Confederation’s Armed Defenders Recalled : First Part
Carleton Place Canadian, 28 April, 1966
By Howard M. Brown
When agreement was being reached for the attainment of Canada’s Confederation, the borders of the present provinces of Ontario, Quebec and New Brunswick were manned with Canadian and British forces prepared to repel invasion. The strange enemy was the private army of the Fenian Brotherhood and its so-called Irish Republic of North America. It was based in a northern United States flushed but worn by its Civil War success and lacking to this extreme degree in an attitude of friendship for Great Britain and Canada.
The Fenians and their followers quickly formed a misguided but large and reckless organization. Their preparations had been carried out with the tolerance of the United States government during the term of office of one of that nation’s worst presidents. Canada, by the Fenian plan, was to become Irish Fenian territory from which, with the aid of other nations, Ireland would be freed from England’s rule. Then Canada might possibly be handed over to the United States.
The Fenian Raids against Canada in 1866, renewed in 1870, came from a fertile soil for this mad scheme. Calling their organization an Irish Republic, the American Fenian leaders and their delegates from most of the then existing states of the union met in Cincinnati in September, 1865, and adopted a paper constitution modeled on that of the United States. Its active parts were its War Department and its Treasury. Foot-loose soldiers trained in the Civil War were available by the thousand and not averse to conquest and plunder. The tools and the spirit of war were in abundant supply. With more able Fenian direction Canada might have paid dearly.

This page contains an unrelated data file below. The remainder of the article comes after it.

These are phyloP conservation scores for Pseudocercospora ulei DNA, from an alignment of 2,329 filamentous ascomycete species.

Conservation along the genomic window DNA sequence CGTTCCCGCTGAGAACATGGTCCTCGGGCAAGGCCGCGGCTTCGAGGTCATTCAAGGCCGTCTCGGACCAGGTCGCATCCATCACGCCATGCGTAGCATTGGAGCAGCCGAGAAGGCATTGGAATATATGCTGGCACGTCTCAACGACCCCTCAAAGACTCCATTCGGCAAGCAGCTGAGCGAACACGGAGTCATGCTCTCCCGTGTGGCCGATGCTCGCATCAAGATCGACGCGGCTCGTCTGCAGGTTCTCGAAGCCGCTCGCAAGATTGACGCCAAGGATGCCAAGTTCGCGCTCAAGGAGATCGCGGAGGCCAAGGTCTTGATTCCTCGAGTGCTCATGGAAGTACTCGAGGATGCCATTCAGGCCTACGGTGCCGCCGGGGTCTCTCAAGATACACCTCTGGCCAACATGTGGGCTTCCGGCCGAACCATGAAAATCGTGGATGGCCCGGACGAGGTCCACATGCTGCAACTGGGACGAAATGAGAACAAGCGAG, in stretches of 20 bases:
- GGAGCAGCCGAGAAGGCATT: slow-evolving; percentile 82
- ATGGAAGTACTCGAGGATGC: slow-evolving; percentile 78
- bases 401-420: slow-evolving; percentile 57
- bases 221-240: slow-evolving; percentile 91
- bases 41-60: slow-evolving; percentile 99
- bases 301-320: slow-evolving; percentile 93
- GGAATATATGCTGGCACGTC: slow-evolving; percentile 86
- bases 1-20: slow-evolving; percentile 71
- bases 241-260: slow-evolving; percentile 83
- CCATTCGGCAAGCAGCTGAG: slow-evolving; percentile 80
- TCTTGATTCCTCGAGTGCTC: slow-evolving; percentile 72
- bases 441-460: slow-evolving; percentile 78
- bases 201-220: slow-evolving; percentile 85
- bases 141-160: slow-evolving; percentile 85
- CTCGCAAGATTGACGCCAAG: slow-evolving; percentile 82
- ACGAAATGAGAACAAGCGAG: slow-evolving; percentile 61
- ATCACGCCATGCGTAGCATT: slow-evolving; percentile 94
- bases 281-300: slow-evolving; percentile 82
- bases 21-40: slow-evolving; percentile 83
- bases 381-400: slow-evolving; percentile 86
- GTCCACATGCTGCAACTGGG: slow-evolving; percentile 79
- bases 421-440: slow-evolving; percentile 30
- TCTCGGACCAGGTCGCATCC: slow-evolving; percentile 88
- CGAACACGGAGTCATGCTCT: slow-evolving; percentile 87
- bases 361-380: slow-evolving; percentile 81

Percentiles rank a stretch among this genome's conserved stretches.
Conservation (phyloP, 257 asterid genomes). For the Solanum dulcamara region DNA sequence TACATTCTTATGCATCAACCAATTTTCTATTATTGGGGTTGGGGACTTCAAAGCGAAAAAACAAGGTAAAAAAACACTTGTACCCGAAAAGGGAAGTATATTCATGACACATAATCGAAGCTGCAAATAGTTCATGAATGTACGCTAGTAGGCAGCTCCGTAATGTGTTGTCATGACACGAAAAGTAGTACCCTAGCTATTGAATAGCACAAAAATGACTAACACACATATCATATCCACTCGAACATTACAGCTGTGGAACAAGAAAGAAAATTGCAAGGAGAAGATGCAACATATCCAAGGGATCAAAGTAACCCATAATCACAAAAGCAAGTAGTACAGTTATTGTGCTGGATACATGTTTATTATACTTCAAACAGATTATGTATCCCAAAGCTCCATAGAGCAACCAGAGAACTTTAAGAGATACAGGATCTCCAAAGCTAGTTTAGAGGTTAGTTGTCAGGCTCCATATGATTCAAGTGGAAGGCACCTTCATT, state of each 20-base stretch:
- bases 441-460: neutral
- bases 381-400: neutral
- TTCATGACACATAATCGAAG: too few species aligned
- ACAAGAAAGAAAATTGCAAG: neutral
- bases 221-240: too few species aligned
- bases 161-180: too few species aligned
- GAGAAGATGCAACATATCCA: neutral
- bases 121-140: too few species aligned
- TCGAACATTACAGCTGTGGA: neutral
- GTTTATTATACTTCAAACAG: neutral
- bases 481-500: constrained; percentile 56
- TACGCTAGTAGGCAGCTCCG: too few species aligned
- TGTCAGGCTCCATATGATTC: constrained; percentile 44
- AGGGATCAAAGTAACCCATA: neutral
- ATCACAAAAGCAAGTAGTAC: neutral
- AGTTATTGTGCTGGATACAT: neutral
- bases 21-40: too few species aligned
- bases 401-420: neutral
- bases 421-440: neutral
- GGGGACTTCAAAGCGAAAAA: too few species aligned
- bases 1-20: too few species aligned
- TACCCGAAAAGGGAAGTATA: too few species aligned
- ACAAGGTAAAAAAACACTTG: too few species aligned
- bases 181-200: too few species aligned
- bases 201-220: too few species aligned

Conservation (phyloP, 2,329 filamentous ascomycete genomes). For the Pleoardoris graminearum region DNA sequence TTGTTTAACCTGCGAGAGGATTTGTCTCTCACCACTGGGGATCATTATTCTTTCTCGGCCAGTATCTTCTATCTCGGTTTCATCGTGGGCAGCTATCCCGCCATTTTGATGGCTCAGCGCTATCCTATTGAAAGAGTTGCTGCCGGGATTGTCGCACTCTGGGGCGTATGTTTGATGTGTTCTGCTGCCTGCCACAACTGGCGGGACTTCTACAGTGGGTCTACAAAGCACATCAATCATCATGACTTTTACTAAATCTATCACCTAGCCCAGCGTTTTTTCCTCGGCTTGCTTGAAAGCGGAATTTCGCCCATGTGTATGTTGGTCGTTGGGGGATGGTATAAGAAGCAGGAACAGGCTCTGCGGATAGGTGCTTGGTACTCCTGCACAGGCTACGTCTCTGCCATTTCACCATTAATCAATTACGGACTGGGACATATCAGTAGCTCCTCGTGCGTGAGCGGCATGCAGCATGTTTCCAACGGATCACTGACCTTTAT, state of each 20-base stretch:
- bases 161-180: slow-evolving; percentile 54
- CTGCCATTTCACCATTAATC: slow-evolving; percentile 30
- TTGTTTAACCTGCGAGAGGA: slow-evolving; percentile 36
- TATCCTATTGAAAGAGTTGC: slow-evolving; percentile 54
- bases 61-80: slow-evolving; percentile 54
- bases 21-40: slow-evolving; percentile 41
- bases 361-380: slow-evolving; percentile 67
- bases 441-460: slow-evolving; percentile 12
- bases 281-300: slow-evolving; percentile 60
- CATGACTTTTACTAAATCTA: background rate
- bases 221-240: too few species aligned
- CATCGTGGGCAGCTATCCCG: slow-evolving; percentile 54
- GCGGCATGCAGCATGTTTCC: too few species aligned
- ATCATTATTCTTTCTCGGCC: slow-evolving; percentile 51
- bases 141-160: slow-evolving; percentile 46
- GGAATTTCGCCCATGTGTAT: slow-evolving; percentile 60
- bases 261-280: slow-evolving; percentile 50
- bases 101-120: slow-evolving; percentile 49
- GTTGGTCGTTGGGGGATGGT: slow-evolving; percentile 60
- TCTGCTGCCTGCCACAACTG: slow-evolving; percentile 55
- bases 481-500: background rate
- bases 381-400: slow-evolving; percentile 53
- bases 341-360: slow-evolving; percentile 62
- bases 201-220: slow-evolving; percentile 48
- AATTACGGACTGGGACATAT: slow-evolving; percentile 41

The main encounters of the 1866 Raids were in Welland County and in the Eastern Townships in the first week of June. They were recalled in the first installment of this story of invasion dangers accompanying our Confederation, for which local and national Centennial celebrations now are being prepared. The Eastern Ontario points considered most threatened were Cornwall, Prescott, Brockville and Kingston. Some two thousand troops hastily placed at Cornwall included parts of two British regiments and militia of Cornwall, Argenteuil County, Kingston and Ottawa.
At Prescott a force of similar size included several companies of British troops and militia units of Hawkesbury, Belleville, Gananoque and the Ottawa area. Two of the latter companies were those of Fitzroy and Pakenham. Prescott’s Fort Wellington was strengthened and supplied with artillery reinforcements. Kingston’s fortifications remained garrisoned by British troops. Its district district militia units of rifles, infantry, artillery and cavalry went on active service standing. With lighter forces of the Ottawa area the capital city of Ottawa also was garrisoned.